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Health Care Provider Plugs Potential Data Leak Points

Meridian Health Hospitals's data leak prevention system helped its users protect personal information

Meridian Health Hospitals needed a way for its users to access personal and Web-based email systems at work without risking any data leaks.

The New Jersey-based health care organization -- which operates four hospitals, oversees long-term care facilities, provides home health care services, supplies health care equipment, operates a trauma center, and runs a teaching hospital -- wanted to offer its 10,000 employees in various locations the flexibility to better balance their work and home responsibilities. But the open-door networking policy had its challenges when it came to HIPAA and an industry that puts a premium on safeguarding patient information.

Meridian officials had traditionally educated employees of the risks of this setup, and had placed the necessary security protection in its primary IT systems. But there still was the danger of confidential or sensitive data seeping out the door. “We realized that if we had a data leak, it would probably come from a personal account rather than a corporate one,” says Catherine Gorman-Klug, corporate director of privacy and data security for Meridian Health.

So about two years ago, the health care provider selected a content monitoring package that would examine information flowing out of the organization and identify instances where confidential information was being breached. At the time, the market for these products was in a nascent stage, so Meridian only evaluated a few products, including those from Tablus and Vontu. It went with Tablus, which offered a lexicon specifically for the health care industry. In addition, the software’s ability to monitor Web-based email and its ease of use were key selling points.

Meridian was able to justify the $50,000 purchase by weighing its features versus a potential security breach. “The state of New Jersey has passed a very stringent and punitive ID theft protection act,” Gorman-Klug says.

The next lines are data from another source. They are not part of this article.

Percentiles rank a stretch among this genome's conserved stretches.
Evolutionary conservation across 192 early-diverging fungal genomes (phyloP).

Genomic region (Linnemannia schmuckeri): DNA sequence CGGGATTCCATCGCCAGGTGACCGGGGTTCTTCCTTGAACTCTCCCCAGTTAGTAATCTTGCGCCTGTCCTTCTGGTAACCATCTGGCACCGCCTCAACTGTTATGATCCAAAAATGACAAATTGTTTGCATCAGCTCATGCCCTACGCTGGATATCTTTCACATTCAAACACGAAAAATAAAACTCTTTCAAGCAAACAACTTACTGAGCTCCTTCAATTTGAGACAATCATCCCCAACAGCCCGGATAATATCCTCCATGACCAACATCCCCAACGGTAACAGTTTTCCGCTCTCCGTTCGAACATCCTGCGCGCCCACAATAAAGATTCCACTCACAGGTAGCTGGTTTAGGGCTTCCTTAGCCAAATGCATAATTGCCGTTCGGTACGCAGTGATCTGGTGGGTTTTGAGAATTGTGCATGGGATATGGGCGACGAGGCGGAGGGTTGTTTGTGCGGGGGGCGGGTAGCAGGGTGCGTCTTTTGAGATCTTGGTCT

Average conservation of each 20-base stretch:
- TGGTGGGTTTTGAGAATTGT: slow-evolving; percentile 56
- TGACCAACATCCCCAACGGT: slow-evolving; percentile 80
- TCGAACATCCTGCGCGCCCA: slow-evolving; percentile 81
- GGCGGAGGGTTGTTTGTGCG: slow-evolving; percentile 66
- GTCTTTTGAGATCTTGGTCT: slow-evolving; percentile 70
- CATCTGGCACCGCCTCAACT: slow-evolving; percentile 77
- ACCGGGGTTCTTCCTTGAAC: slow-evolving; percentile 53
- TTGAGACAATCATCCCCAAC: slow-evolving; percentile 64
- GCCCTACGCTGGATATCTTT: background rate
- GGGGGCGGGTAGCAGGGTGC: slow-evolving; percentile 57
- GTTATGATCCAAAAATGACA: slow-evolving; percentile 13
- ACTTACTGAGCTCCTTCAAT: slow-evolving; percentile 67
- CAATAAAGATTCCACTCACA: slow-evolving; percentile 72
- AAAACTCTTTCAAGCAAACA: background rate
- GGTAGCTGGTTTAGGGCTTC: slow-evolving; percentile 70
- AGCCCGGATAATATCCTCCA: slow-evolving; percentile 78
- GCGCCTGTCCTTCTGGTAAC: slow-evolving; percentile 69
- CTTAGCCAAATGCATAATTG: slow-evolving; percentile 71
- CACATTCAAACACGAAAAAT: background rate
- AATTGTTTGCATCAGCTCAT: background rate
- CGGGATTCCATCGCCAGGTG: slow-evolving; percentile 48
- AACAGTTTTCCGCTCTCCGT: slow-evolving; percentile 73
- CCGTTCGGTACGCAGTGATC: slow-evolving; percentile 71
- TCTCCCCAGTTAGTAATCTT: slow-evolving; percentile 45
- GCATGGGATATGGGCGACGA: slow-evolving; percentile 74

The deployment of the data leakage product took a few weeks -- and had a few hiccups. Fine-tuning typically is required with these content-monitoring systems so they capture only the appropriate items and don’t generate a lot of false positives. “Initially, we turned on all of filters, so lots of messages were flagged,” Gorman-Klug says. “In retrospect, we should have gone with the high-risk items and then gradually turned on others if they were needed.”

And with the new security tool, Meridian discovered that confidential information indeed was moving around in an insecure manner. “Users were very careful with patient and employer data, but they often sent out their own information from their personal email systems without encrypting it,” Gorman-Klug says. As a result, about 30 percent of the outgoing traffic included questionable material. So Meridian made sure users were made aware of the risks and took the proper steps to prevent these types of leaks.

Meanwhile, content monitoring has evolved quickly. RSA purchased Tablus late last year and renamed the product family, to the RSA Data Loss Prevention (DLP) Suite. “So far, we have not seen any changes in customer service,” Gorman-Klug says.

In fact, the health care provider found other uses for the product, such as scanning all the data stored on users’ laptops connected to its network. The RSA tool ensures that users encrypt all of their information -- both on the laptop and on any attached devices, such as portable storage drives.

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  • RSA Security Inc. (Nasdaq: EMC)

    Kelly Jackson Higgins is the Executive Editor of Dark Reading. She is an award-winning veteran technology and business journalist with more than two decades of experience in reporting and editing for various publications, including Network Computing, Secure Enterprise ... View Full Bio

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